The world’s ancient forests threatened by European governments and banks

Sète, France 16 May 2003—Greenpeace activists today continued their protest
in France this morning by bringing all timber activities in Sète Harbour to
a halt when they chained themselves to the entrance to the harbour and
unfurled a banner that read "France official partner in ancient forest
destruction." While in Germany, activists brought evidence of rainforest
destruction and contamination from the WestLB Bank’s investment in an oil
pipeline that runs through the Ecuadorian Amazon.

Every two seconds, an ancient forest area the size of a football pitch is
being degraded or destroyed. Greenpeace is campaigning to protect the
world’s remaining ancient forests by promoting ecologically sustainable and
social responsible forest use and the establishment of protected areas.
Protected forest areas are dedicated to the conservation of their
biological diversity, and of natural and associated cultural resources, and
are established and managed respecting traditional land rights—particularly
those of indigenous peoples. They are protected from road building and
industrial activities.

In France, Greenpeace condemns the use of timber from destructive, illegal
or conflict sources by the French government in public buildings and
projects. Over 25% of the tropical timber in France goes to use in the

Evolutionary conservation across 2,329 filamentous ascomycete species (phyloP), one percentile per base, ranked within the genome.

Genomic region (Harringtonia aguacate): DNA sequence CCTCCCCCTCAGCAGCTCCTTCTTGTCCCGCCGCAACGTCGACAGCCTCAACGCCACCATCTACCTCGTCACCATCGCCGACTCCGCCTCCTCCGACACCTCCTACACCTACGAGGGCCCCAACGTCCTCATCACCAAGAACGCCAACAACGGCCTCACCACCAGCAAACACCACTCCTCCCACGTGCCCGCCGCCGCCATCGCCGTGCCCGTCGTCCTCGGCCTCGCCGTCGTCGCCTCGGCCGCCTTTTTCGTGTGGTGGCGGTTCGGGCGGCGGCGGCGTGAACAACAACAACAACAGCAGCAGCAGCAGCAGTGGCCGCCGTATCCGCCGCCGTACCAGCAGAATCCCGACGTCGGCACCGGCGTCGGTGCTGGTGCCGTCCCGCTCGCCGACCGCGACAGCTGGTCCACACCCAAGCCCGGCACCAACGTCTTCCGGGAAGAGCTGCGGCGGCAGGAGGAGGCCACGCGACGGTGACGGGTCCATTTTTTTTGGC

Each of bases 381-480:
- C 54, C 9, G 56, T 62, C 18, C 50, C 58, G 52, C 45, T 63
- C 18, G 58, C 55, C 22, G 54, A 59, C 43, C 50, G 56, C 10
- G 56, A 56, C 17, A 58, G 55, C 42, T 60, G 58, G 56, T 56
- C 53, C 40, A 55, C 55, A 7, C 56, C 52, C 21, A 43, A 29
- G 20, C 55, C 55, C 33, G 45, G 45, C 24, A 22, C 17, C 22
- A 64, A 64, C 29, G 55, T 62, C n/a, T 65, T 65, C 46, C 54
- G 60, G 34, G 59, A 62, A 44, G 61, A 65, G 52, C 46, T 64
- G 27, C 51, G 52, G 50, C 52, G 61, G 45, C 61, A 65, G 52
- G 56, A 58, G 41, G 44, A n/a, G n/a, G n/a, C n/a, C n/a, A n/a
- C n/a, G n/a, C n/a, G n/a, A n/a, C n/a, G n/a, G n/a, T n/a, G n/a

public sector. Yesterday, Greenpeace inspection of the harbour revealed
that at least 70% of the logs found there are from contentious sources in
Liberia and Cameroon.

"How does our government believe they can achieve responsible public
procurement when they continue to buy timber such as what we saw here,”
said Ludovic Frère from Greenpeace in Sete.

Greenpeace is determined to continue to push the French government to phase
out the use of timber from illegal sources and the destruction of the last
ancient forests. The government announced last year concrete measures to
integrate environmental criteria into their public procurement but nothing
has happened so far.

In Germany, activists laid out a red carpet with oil stains and placed
yellow oil drums before the head office of what is the biggest German
public bank to demonstrate the extent of the destruction of the rainforest
by German investment.

“This is the evidence of WestLB’s true record, “said Sandra Pfotenhauer of
Greenpeace in Germany. “Contaminated rivers that flow through what until
recently was a pristine forest.”

For further information:
Christoph Thies, Greenpeace International Forest Campaign, onboard the
Rainbow Warrior in France, +49 171 833 1107
Ludovic Frere, Greenpeace France Forest Campaign, in Sete, +33 672 70 4913
Sandra Pfotenhauer, Greenpeace Germany Forest Campaign, in Germany, +49 40
30 618 338
Gina Sanchez, Greenpeace International Press Officer, (m) +31 (0) 627000064

Stills and footage available from Greenpeace International Photo Desk, John
Novis (m) +31 65 381 9121 and Video Desk, Hester van Meurs, (m) +31 629 00
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